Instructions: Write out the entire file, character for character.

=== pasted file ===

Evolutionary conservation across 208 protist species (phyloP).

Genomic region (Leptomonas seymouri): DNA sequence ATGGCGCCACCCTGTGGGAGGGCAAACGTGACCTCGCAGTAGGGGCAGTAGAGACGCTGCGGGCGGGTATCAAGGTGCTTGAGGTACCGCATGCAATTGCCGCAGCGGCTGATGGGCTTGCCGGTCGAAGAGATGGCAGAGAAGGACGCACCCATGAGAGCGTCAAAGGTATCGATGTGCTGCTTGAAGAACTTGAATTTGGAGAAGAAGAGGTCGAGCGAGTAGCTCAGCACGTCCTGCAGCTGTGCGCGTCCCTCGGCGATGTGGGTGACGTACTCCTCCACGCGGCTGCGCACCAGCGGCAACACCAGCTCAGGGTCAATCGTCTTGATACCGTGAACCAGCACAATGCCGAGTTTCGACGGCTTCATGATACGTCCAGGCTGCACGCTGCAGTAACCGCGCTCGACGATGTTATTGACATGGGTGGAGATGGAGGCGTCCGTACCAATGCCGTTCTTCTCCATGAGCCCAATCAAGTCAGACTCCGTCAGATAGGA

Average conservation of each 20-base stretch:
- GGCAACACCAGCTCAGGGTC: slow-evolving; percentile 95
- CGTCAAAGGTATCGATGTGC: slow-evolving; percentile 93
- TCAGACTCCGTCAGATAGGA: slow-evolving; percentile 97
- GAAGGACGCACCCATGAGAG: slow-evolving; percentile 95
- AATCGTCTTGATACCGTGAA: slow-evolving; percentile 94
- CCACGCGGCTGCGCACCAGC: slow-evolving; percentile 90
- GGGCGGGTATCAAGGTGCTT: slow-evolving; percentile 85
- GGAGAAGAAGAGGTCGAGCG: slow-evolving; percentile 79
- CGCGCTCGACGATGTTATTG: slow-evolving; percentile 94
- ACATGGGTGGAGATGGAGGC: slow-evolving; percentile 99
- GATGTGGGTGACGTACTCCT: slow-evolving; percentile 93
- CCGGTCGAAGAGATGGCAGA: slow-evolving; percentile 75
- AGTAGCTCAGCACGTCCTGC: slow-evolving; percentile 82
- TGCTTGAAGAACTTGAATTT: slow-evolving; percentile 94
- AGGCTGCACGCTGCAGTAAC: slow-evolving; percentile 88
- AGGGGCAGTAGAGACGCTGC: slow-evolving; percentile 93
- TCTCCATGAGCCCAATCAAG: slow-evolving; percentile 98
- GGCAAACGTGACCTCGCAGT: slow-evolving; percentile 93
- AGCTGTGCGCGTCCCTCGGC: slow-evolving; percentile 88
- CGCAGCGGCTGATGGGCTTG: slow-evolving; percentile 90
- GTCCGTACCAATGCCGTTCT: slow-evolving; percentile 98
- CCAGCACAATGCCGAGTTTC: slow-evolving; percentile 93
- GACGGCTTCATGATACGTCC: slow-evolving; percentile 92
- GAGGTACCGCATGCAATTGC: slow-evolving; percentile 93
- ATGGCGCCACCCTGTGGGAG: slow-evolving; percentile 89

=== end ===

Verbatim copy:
Evolutionary conservation across 208 protist species (phyloP).

Genomic region (Leptomonas seymouri): DNA sequence ATGGCGCCACCCTGTGGGAGGGCAAACGTGACCTCGCAGTAGGGGCAGTAGAGACGCTGCGGGCGGGTATCAAGGTGCTTGAGGTACCGCATGCAATTGCCGCAGCGGCTGATGGGCTTGCCGGTCGAAGAGATGGCAGAGAAGGACGCACCCATGAGAGCGTCAAAGGTATCGATGTGCTGCTTGAAGAACTTGAATTTGGAGAAGAAGAGGTCGAGCGAGTAGCTCAGCACGTCCTGCAGCTGTGCGCGTCCCTCGGCGATGTGGGTGACGTACTCCTCCACGCGGCTGCGCACCAGCGGCAACACCAGCTCAGGGTCAATCGTCTTGATACCGTGAACCAGCACAATGCCGAGTTTCGACGGCTTCATGATACGTCCAGGCTGCACGCTGCAGTAACCGCGCTCGACGATGTTATTGACATGGGTGGAGATGGAGGCGTCCGTACCAATGCCGTTCTTCTCCATGAGCCCAATCAAGTCAGACTCCGTCAGATAGGA

Average conservation of each 20-base stretch:
- GGCAACACCAGCTCAGGGTC: slow-evolving; percentile 95
- CGTCAAAGGTATCGATGTGC: slow-evolving; percentile 93
- TCAGACTCCGTCAGATAGGA: slow-evolving; percentile 97
- GAAGGACGCACCCATGAGAG: slow-evolving; percentile 95
- AATCGTCTTGATACCGTGAA: slow-evolving; percentile 94
- CCACGCGGCTGCGCACCAGC: slow-evolving; percentile 90
- GGGCGGGTATCAAGGTGCTT: slow-evolving; percentile 85
- GGAGAAGAAGAGGTCGAGCG: slow-evolving; percentile 79
- CGCGCTCGACGATGTTATTG: slow-evolving; percentile 94
- ACATGGGTGGAGATGGAGGC: slow-evolving; percentile 99
- GATGTGGGTGACGTACTCCT: slow-evolving; percentile 93
- CCGGTCGAAGAGATGGCAGA: slow-evolving; percentile 75
- AGTAGCTCAGCACGTCCTGC: slow-evolving; percentile 82
- TGCTTGAAGAACTTGAATTT: slow-evolving; percentile 94
- AGGCTGCACGCTGCAGTAAC: slow-evolving; percentile 88
- AGGGGCAGTAGAGACGCTGC: slow-evolving; percentile 93
- TCTCCATGAGCCCAATCAAG: slow-evolving; percentile 98
- GGCAAACGTGACCTCGCAGT: slow-evolving; percentile 93
- AGCTGTGCGCGTCCCTCGGC: slow-evolving; percentile 88
- CGCAGCGGCTGATGGGCTTG: slow-evolving; percentile 90
- GTCCGTACCAATGCCGTTCT: slow-evolving; percentile 98
- CCAGCACAATGCCGAGTTTC: slow-evolving; percentile 93
- GACGGCTTCATGATACGTCC: slow-evolving; percentile 92
- GAGGTACCGCATGCAATTGC: slow-evolving; percentile 93
- ATGGCGCCACCCTGTGGGAG: slow-evolving; percentile 89